“LAMONI” Didn’t Mean CROCODILE

Yes, there’s a place named “Lamanai” in Belize, but in Joseph Smith’s boyhood state of New York there’s “Oneida”. (Alma 32:4)

 

My mother-in-law and I were with our luggage outside the Salt Lake Airport terminal. My wife, seated on a bench behind us, recognized the person sitting across from her. With surprise, my wife turned and greeted her dear friend Lorraine who, like us, was waiting for transportation.

Lorraine told us of her travels and humanitarian service in Central America. In particular, Lorraine mentioned her visit to Belize. With conviction, she called the region she had been in “the land of Lamoni”.  

Nobody snapped at Lorraine’s reference to the Mesoamerican land of Lamanai. Nobody dragged the dear sister’s pure and admirable motives into the cold water of fact. But, there was little doubt in my mind where my wife’s friend had gotten the idea that the Mayan “lamanai” is the same as the Book of Mormon “Lamoni”. 

The Mesoamerican “Book of Mormon geography” business is alive and thrashing in Mormondom. Quite a flock seems to favor that businesses' watering hole! But not everybody is convinced that all is well there. (LDS Doctrine and Covenants 84:54-59)

Lamanai

Lamanai

The Mayan term “lamanai” means “submerged crocodile”. Lamanai on the eastern Yucatan, is named after the aquatic reptile that skulks in the waters there.

“Lamoni” of the Book of Mormon, on the other hand, was a Lamanite king who ruled over “the land of Ishmael”. (Alma 17:21) Many of his people later settled in the Nephite land of Jershon. (Alma 27:22) There is no land named Lamoni in the Book of Mormon.

The name “Lamoni” sounds a lot like “Lamani”, which is how Lamanite” transliterates from Hebrew. Similarly, “Israelite” is really pronounced “Yisra’Eli”. The ite” ending isn’t Hebrew - its simply an add-on for the sake of translation. For the sake of a gentile audience, the English version of the Book of Mormon is replete with what I like to call “goyisms” (gentile-ized terminology) from, for instance, the dignified but imperfect King James translation of the Bible (KJV).

The name “Lamoni” also sounds a lot like “l’maani” (לְמַעֲנִי) which is translated, “for mine own sake”. (Yesha’Yahu (Isaiah) 37:35) This being so, could the name “Laman” be a shortened form of “L’maan’Yahu” = “for the LORD’s sake”, or “L’maan’El” = “for God’s sake”? “L’maan’El” has a familiar Book of Mormon ring to it. It sounds like “Lemu’El” (Laman’s brother). “Lemu’El” means “belonging to God” (Proverbs 31:1, 1 Nephi 2:11). Like the names of the Germanic chieftains “Hengest” and “Horsa”, the names of the eldest sons of Lehi sound somewhat alike. With the divine reference “El” added to “Laman”, the names of the two brothers sound even more alike.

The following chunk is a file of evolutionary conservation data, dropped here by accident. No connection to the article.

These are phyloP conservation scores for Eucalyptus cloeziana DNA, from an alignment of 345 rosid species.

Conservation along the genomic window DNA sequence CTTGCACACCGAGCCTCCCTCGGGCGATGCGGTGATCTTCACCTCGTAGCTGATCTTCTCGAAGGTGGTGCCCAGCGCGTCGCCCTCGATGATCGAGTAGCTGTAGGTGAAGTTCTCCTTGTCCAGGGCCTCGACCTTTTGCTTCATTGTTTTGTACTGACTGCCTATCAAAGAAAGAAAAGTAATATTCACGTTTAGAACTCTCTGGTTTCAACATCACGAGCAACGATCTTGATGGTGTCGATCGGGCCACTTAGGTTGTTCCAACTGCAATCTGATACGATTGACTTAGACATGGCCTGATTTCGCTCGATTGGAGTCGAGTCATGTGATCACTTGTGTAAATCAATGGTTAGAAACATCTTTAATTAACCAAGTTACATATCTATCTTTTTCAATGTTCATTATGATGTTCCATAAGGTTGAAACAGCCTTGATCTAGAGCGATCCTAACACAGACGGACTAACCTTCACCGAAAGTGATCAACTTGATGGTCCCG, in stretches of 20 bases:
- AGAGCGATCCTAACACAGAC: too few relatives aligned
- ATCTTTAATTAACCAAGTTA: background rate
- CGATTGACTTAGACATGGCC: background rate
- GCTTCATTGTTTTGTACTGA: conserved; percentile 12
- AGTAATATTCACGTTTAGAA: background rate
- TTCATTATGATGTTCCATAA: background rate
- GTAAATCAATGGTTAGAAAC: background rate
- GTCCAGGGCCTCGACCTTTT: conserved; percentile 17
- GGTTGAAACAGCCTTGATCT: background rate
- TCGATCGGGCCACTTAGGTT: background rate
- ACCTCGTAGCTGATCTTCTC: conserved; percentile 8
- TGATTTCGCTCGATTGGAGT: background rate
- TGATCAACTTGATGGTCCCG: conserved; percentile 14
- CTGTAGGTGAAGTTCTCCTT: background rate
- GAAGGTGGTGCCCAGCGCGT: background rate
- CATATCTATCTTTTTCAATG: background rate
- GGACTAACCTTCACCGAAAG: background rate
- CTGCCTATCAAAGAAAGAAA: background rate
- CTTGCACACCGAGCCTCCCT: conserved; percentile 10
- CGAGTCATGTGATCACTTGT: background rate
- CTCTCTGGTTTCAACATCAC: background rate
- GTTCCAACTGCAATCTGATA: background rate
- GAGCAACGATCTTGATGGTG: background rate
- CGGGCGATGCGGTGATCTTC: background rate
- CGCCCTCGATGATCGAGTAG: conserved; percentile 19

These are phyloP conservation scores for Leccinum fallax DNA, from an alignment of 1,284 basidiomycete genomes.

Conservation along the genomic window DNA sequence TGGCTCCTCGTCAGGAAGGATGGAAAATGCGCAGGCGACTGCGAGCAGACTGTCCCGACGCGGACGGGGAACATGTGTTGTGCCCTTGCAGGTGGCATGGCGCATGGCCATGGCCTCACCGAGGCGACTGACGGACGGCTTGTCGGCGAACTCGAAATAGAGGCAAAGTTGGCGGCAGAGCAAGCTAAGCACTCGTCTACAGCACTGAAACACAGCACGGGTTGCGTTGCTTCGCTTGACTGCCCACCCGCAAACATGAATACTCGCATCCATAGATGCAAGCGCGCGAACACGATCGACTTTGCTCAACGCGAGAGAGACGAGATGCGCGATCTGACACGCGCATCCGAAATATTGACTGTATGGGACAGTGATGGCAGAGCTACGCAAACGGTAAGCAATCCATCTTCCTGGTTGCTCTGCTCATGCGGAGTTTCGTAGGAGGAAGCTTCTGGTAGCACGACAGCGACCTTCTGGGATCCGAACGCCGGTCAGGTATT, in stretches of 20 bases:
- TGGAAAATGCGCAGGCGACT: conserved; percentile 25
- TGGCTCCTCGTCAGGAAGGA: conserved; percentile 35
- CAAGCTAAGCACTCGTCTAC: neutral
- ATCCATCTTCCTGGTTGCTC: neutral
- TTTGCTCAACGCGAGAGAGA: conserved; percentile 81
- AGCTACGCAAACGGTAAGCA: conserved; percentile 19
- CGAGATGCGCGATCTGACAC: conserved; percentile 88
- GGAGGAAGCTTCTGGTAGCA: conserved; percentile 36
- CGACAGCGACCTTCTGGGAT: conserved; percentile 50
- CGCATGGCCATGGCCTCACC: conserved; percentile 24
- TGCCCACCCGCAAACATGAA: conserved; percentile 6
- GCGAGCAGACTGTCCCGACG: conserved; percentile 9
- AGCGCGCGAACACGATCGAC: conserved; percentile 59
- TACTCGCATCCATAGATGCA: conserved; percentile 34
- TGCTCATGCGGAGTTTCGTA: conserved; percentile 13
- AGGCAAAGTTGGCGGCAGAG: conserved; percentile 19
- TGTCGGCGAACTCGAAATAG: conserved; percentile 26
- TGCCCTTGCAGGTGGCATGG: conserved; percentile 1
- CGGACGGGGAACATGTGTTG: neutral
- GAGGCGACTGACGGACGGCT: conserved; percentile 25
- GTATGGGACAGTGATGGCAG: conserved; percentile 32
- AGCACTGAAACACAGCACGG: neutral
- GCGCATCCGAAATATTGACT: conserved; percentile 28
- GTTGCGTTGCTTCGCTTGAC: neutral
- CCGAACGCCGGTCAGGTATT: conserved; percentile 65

In order for the Mesoamerican place name “Lamanai” to be equivalent to “Lamanite” or “Lamoni”, there would have to be some connection between the Mayan term for “submerged crocodile” and the Book of Mormon name(s).

Well let’s see: The most appropriate Hebrew word for “crocodile” is “tanin” (תַנִין). “Tanin” is translated “dragon” in the King James Bible. (Isaiah 27:1) Various venomous serpents and aquatic monsters also qualify as “taninim” (e.g. Deuteronomy 32:33, Genesis 1:21). One might contend that “Laman” and “tanin” somehow got nested. One might point out verses like, “…the Lamanites … they did fight like dragons …” (Alma 43:43-44); or one might propose that a king Lamoni, like a Pharaoh of old, was symbolically associated with the local crocodile. (Abraham Facsimile No. 1, Fig. 9; see also Ezekiel 32:2) Arguments like this, of course, are a stretch; but this is the kind of reasoning that Mesoamerican setting propagandists might seize upon (should they be so scripturally resourceful) in promoting the idea that a place named Lamanai” in Belize, legitimizes a setting for the Book of Mormon in Central America. But does this kind of reasoning really lead us to the authentic literary locale of the Book of Mormon?

Names, including place names, tend to move with people. The available literature of the time, gave early Mormons the opportunity to discover that there were Native American migrations from the north into Mexico and Central America. (“Ancient Ruins”, Times and Seasons, January 1, 1844, Editor John Taylor quotes an article from the Texas Telegraph, October 11, 1843. Before that, there was Ethan Smith, Josiah Priest and other sources available to members of the Church.)

The Mexican historian Vetia tells us of the propensity of some migrating ancient Americans to name new settlements after ones they had left behind. (Ancient America Rediscovered, compiled by Donald W. and W. David Hemingway, translated by Ronda Cunningham, pg. 50.) So if an occasional Mesoamerican name happens to sound like a Book of Mormon name, what does this really prove? If you find Hebrew sounding names in Poland, it doesn’t prove that the biblical Hebron is there.